An Important Investing Metric For This Stock That’s Up 130% In 1 Year

Japfa Ltd (SGX: UD2) is an industrial agri-food company that listed in 2014.

The company has three main business segments, namely, Animal Protein, Dairy, and Consumer Food. Right now, the company employs over 30,000 people across its integrated network of modern farming, processing, and distribution facilities in Indonesia, China, Vietnam, India and Myanmar.

Japfa may be a company that would have caught some investors’ eyes: It is one of the best performing stocks in the Singapore market over the last 12 months. From 14 October 2015 to yesterday, Japfa’s share price has increased by an impressive 130%.

Given the company’s strong stock price return, I thought it could be interesting to look at Japfa’s return on invested capital (ROIC).

In an earlier article, I had explained how the ROIC can be used to evaluate the quality of a business. Here’s the math needed to calculate a company’s ROIC:

ROIC table

The simple idea behind the ROIC is that a business with a higher ROIC requires less capital to generate a profit, and it thus gives investors a higher return per dollar that is invested in the business. High-quality businesses tend to have high ROICs and the reverse is true – low ROICs are often associated with low-quality businesses.

The following table shows the ROIC for Japfa (I used numbers from the company’s last completed fiscal year):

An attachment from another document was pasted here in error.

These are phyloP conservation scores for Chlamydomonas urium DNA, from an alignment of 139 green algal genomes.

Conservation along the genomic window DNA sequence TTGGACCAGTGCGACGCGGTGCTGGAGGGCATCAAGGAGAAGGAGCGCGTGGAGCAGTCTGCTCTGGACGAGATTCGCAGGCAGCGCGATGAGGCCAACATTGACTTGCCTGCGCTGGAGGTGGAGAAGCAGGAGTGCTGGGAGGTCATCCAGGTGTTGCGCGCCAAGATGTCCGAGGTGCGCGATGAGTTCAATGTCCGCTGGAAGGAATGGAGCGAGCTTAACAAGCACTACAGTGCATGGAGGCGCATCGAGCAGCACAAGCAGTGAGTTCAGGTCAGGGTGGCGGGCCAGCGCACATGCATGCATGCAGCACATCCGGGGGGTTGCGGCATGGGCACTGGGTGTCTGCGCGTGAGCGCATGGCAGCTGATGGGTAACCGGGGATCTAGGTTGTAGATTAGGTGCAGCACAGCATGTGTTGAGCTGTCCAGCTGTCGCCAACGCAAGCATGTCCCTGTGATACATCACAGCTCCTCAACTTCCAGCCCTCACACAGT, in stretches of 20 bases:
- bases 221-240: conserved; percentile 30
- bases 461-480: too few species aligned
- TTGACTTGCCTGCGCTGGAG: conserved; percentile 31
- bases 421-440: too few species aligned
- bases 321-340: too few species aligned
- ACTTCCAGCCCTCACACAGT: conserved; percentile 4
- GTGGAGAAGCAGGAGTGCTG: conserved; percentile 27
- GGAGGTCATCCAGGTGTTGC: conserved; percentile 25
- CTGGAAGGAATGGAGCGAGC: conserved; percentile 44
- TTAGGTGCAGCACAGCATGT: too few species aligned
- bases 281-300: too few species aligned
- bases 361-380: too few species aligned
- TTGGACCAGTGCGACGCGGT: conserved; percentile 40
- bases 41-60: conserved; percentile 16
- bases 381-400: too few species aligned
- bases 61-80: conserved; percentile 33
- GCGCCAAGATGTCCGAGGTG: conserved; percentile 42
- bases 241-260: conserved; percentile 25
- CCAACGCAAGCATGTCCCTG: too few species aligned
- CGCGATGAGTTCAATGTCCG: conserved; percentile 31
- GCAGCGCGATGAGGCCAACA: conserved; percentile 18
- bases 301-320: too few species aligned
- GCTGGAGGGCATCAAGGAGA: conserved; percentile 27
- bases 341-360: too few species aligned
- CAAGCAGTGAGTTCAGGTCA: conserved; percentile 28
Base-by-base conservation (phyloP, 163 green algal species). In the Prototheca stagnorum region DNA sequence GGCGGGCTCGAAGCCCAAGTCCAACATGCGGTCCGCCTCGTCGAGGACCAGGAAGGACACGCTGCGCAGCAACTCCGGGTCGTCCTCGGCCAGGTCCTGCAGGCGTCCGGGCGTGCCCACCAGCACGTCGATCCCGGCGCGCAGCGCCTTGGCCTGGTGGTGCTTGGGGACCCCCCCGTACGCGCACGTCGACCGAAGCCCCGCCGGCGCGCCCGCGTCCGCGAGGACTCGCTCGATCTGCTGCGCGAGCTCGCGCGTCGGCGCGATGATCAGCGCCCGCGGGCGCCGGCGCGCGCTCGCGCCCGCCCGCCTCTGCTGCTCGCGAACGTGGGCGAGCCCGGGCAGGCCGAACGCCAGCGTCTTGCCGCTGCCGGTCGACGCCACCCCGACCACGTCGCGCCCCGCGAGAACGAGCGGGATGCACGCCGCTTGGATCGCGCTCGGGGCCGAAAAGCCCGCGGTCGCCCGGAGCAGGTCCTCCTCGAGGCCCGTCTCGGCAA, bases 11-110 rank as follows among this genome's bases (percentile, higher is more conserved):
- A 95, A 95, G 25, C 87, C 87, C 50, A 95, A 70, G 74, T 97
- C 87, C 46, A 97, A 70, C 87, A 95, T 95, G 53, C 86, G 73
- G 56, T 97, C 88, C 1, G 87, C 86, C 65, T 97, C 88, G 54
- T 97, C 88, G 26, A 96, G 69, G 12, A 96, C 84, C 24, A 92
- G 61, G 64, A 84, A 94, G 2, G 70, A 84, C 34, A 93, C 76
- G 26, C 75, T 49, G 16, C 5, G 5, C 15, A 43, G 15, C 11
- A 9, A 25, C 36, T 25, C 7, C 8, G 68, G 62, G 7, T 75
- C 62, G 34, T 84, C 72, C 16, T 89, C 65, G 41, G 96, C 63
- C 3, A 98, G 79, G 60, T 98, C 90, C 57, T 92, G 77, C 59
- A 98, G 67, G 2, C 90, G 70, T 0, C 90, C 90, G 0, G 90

Source: S&P Global Market Intelligence

Here, we can see that Japfa has a ROIC of 15%, which means that for every S$1 dollar of capital invested in the business, the company earns 15 cents in operating profit.

While the following’s not entirely an apples-to-apples comparison, the median ROIC for companies in the US stock market from 1963 to 2004 has averaged at 10%. This gives us perspective on the level of Japfa’s ROIC.

If you like what you've seen, you can get even more investing insights and analyses from The Motley Fool's weekly investing newsletter Take Stock Singapore. It's FREE, so do check it out here.

Also, like us on Facebook to follow our latest news and articles. The Motley Fool's purpose is to help the world invest, better.

The information provided is for general information purposes only and is not intended to be personalised investment or financial advice. Motley Fool Singapore contributor Lawrence Nga doesn’t own shares in any companies mentioned.